Association between an anti-inflammatory and anti-oxidant dietary pattern and diabetes
Inflammation and oxidative stress play a central role in the pathophysiology of type 2 diabetes. However, little is known of how various dietary components interact to influence this inflammatory and anti-oxidant process and the development of diabetes. Most of the studies have focused on assessing individual nutrients or foods in relation to diabetes risk, while it would be important to study the relationship between dietary patterns and diabetes. This study investigated the association between an anti-inflammatory and anti-oxidant dietary pattern and diabetes.
A total of 1 531 survey members from the UK provided dietary data for four years (four days/year). Blood samples were collected for measurements of glycosylated haemoglobin (HbA1c) at four stages of recruitment. Also height, weight and BMI were measured, and health status and socio-economic characteristics were determined. Reduced rank regression (RRR) was used to derive an anti-inflammatory and anti-oxidant dietary pattern. Serum C-reactive protein (CRP), a marker of inflammation, and plasma total carotenoids, a marker of antioxidant status, were selected as response variables.
Figure 1. Bilberry is a good source of antioxidant compounds.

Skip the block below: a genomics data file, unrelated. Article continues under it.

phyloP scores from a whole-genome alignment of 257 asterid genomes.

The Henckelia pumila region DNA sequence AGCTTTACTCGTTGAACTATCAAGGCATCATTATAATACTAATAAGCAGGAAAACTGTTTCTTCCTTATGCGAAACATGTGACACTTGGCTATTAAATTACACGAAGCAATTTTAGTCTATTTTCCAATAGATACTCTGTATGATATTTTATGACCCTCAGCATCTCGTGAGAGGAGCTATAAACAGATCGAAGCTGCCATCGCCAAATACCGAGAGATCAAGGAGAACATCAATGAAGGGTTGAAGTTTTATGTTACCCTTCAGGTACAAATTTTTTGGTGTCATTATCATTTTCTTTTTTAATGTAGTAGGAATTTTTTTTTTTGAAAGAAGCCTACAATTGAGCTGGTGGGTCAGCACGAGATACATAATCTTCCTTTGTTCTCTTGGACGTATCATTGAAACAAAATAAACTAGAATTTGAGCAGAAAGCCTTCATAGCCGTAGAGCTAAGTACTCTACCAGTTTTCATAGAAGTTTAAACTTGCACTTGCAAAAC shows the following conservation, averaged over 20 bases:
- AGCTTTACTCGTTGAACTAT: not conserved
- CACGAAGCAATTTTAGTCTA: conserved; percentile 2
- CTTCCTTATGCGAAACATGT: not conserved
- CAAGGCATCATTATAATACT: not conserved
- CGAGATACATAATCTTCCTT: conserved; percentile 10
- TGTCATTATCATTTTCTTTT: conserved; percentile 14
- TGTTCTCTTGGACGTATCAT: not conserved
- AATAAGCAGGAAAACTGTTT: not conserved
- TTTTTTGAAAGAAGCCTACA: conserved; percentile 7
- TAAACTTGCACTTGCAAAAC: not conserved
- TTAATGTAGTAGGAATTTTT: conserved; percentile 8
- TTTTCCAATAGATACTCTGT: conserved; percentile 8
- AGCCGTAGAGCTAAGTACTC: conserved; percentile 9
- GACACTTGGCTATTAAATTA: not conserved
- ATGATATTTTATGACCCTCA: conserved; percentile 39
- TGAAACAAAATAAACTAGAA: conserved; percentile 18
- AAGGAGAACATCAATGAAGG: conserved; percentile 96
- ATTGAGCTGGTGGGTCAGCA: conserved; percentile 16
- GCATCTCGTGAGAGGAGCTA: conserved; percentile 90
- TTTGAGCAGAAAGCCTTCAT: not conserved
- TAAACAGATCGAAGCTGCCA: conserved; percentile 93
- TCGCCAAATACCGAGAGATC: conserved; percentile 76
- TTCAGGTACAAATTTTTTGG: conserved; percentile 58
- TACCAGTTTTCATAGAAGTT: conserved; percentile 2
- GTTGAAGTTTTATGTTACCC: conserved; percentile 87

Of the 1 531 individuals included in the analysis, 52 had diabetes. Individuals with diabetes were older, and had higher BMI and waist circumference. Dietary pattern was inversely related to serum CRP and positively on plasma carotenoids. It was also associated with lower diabetes risk. This anti-inflammatory and anti-oxidant dietary pattern was characterised by high intake of vegetables and fruits and low intake of chips, sugar and white bread.
Further research is required to understand how various food items interact to affect metabolic pathways related to diabetes risk. Moreover, the effect of an anti-inflammatory and anti-oxidant dietary pattern on biomarkers of glucose metabolism should be examined. Research should be targeted to overall diet instead of single foods or nutrients.
Figure 2. Antioxidant content of berries.
Figure 3. Carotenoid content of berries.
Anni Koskela, Arctic Flavours Association
+358 40 164 6177
Source: McGeoghegan, L., Muirhead, C. & Almoosawi, S. (2016): Association between an anti-inflammatory and anti-oxidant dietary pattern and diabetes in British adults: results from the national diet and nutrition survey rolling programme years 1-4. International Journal of Food Sciences and Nutrition 67: 553-561.
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